Enjoy the sweeping vista of Ul'dah, the desert capital. On one of my many runs from Horizon to Ul'dah.

Enjoy the sweeping vista of Ul’dah, the desert capital. On one of my many runs from Horizon to Ul’dah.

The good things: Character progression. Not only do you level, but your character’s main story is the star of the show. In Final Fantasy XIV you have main story quests that guide you through the game. They teach you basic game mechanics and also advance the story. Whereas in WoW you work for the shining stars of game lore, in Final Fantasy XIV your character is the main star, the one that awes all other characters in lore. I don’t think we’ll ever experience a Garrosh and Thrall moment in FFXIV. The main story quests pretty much gate your content. Remember all the attunement discussions WoW still has? I am still firmly on the side that liked attunements. FFXIV is full of systems and such that you need to unlock to progress. Currently I am working towards unlocking my first mount, the famous chocobo. Let me tell you, I really dig that I can’t just ding 20 and run to the next vendor. I need to work towards unlocking the mount with a quest chain. But first I need to choose the grand company I like best, so basically, which faction’s hero I want to be. I am leaning towards the pirates of Limsa Lominsa, they seem the most fun. The mount being locked behind quests reminds me of grinding stone elementals in Arathi Highlands to be able to buy my first mount, at level 42. It took me two levels to actually grind the 100 gold back then. I dig it. I really do. It gives me a sense of character progression that I haven’t had in years. Probably not since TBC. There are more things like that in the future. You have to work towards getting a job, which is what you would call a prestige class in D&D and Pathfinder. You can work towards a relic weapon, like a legendary and it requires lots of work. And so on and so forth.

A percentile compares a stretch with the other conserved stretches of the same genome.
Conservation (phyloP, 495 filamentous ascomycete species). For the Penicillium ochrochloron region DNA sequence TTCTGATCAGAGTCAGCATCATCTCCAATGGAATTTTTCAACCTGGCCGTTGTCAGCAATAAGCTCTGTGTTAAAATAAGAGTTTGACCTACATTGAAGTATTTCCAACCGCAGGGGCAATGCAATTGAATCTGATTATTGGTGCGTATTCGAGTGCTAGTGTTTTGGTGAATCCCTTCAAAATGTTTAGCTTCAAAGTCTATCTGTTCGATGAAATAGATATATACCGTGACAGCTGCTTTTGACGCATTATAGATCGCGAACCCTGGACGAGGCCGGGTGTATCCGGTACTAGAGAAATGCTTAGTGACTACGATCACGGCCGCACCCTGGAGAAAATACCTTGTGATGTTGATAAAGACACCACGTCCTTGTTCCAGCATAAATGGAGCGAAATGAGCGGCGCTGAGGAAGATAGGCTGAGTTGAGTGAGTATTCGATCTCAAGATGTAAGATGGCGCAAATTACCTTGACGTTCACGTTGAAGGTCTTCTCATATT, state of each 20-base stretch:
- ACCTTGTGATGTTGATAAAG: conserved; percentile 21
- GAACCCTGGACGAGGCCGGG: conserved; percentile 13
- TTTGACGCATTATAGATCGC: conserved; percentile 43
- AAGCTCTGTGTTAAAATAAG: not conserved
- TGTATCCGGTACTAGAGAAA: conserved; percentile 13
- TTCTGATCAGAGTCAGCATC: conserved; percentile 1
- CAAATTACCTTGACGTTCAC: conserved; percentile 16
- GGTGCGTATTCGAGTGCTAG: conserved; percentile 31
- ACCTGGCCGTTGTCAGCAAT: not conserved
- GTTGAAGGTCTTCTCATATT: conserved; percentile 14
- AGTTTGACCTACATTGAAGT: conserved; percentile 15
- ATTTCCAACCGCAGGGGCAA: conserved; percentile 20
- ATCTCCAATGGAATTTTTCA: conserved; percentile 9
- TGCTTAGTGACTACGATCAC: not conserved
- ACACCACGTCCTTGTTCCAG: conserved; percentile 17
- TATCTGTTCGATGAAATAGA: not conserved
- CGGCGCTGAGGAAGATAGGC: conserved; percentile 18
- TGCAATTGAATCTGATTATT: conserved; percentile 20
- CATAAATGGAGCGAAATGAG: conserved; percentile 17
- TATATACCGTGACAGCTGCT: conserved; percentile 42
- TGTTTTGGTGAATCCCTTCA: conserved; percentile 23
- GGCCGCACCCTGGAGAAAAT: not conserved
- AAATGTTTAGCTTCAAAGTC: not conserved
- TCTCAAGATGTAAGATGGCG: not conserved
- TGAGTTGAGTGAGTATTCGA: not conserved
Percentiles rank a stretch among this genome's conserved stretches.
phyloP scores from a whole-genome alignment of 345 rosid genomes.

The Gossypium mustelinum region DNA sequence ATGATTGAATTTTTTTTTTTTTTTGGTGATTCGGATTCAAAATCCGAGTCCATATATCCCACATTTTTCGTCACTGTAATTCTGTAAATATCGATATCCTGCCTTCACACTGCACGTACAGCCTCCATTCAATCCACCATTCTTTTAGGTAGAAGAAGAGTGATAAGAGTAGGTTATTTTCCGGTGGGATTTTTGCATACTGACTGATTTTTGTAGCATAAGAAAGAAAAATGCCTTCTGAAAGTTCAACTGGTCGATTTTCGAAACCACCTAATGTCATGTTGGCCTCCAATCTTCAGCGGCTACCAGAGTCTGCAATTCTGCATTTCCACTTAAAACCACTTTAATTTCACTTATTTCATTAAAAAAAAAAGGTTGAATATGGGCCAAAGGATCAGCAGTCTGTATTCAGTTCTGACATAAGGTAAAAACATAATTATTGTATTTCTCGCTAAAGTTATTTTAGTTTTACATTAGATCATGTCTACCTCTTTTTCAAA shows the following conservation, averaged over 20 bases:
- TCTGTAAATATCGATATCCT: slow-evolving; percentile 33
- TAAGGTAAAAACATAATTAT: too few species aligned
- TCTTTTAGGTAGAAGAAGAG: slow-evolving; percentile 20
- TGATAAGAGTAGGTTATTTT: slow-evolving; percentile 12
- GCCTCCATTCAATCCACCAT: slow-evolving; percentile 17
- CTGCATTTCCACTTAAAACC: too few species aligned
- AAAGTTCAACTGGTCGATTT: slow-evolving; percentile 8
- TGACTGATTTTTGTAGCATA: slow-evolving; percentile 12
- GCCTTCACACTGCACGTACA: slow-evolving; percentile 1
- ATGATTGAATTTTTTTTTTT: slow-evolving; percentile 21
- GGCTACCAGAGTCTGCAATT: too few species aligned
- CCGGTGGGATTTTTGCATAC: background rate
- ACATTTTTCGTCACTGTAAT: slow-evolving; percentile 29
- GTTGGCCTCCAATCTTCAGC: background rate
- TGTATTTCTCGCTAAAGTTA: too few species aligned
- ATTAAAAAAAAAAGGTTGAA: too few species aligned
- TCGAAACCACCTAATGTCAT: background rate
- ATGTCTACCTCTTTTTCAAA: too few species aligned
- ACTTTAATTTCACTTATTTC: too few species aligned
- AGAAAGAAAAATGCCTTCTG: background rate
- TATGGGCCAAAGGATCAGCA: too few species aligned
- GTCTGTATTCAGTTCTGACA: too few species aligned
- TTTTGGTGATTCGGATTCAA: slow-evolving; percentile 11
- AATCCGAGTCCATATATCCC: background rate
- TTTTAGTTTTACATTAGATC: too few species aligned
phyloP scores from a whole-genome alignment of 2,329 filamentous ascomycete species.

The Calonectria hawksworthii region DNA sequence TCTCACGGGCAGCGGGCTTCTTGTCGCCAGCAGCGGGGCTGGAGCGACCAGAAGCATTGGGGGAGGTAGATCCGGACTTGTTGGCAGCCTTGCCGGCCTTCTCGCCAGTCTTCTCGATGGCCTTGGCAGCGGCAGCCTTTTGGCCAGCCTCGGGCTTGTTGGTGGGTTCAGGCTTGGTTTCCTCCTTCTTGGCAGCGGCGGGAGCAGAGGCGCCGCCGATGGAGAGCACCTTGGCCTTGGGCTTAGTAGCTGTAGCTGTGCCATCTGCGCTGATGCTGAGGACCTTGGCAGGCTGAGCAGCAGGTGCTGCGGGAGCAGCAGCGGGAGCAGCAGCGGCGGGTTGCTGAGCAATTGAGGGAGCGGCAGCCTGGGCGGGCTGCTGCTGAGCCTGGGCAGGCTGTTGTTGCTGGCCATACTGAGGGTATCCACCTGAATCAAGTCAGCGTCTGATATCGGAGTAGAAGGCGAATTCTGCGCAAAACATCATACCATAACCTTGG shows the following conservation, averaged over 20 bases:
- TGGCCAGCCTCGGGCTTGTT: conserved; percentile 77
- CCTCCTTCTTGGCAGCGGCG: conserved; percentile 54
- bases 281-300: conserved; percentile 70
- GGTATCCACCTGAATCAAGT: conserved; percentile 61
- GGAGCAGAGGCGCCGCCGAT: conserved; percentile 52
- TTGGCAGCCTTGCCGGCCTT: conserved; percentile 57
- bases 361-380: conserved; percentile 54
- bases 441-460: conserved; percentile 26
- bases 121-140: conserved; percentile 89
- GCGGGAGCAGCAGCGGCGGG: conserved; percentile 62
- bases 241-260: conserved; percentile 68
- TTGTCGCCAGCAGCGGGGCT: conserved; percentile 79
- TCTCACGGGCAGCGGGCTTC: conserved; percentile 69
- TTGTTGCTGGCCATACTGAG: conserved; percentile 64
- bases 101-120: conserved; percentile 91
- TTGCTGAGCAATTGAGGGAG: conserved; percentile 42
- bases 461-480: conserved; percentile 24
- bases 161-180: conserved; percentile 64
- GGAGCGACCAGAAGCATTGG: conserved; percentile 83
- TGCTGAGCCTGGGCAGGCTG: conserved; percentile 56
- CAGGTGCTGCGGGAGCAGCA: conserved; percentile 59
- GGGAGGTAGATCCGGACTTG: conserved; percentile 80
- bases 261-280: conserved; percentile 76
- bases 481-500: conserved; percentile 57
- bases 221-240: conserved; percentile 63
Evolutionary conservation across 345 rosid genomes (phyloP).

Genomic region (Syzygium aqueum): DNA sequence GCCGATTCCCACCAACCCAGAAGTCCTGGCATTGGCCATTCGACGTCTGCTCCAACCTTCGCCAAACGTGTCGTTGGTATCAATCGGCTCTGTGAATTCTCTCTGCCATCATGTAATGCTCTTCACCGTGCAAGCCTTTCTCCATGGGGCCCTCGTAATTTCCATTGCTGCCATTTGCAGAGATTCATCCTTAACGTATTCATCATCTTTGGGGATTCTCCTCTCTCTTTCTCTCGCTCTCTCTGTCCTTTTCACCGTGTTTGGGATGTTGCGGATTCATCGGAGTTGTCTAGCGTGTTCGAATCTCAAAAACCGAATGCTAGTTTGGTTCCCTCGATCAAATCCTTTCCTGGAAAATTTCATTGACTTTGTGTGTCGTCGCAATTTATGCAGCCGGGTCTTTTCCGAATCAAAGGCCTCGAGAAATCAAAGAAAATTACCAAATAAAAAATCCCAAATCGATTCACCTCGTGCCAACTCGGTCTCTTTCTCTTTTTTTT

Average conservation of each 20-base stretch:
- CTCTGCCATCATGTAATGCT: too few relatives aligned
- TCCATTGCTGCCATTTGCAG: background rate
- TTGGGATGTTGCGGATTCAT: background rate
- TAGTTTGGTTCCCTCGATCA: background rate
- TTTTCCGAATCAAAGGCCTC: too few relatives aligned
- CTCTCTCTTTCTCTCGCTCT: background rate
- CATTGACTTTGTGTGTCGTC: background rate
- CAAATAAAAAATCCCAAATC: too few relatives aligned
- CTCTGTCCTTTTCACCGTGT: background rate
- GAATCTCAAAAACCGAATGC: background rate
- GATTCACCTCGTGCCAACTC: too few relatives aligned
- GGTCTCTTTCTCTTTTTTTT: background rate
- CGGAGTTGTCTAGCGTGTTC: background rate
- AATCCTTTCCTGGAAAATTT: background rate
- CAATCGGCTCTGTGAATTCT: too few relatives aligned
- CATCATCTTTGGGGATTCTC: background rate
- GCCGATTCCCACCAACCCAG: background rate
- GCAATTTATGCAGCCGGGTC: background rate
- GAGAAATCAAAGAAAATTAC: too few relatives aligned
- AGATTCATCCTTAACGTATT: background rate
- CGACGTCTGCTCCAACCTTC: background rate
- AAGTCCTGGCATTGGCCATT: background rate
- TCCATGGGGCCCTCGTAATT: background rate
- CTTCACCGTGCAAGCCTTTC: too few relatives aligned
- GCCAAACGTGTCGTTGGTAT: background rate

I can confirm the stories that people are quite nice in FFXIV because hello, forced grouping. To progress through your main story, you are frequently sent to dungeons, which are 4-players (tank, healer, 2 DPS) in this game. LFD is called Duty Finder here. As an aside, it is here I am seeing my biggest issues in-game. Waiting times are already quite meh during my playing time, because, you know, US server, something I never ever wanted to do again. Anyway, in quick succession you are sent off to all 3 beginner dungeons, and they’re really easy. My biggest problem was that as first time player, you get the main story cut scenes, but the others are moving on, and most boss encounters lock you out after 15 seconds. I’ve watched one boss battle from outside but the tank was super apologetic that he started the encounter without waiting. Being stuck in cut scenes also means being unable to hand out player commendations, which is a currency that you can give out to one player per dungeon at the end of a completed run for being a good player.

Wipes can still happen, and yet I still have to see a group falling apart. Most runs, people say hello to each other, politely, and when things don’t work people discuss how to improve. This was the most obvious in my first trial, which is a specific story encounter where you have to kill a primal, and there’s not even loot. As far as I could tell, only 2 people, the DPS, needed to kill the primal for the story. One of them was me. The tank helpfully explained the fight, which is a DPS check. Don’t stand in the fire, and when a nail drops down, kill it as soon as possible before the boss jumps in the air, or it’s an insta-wipe. What can I say, the other lancer and I, we did not have the DPS to get the nail down fast enough. For level 20, I thought it was a very tight DPS check. I was the lowest level there, and I felt bad, but no one left. In the fourth try, the healer asked the tank to help kill the nail, and that she would heal through the cleave damage us lancers would be taking. Voilà, that did it, Ifrit went down.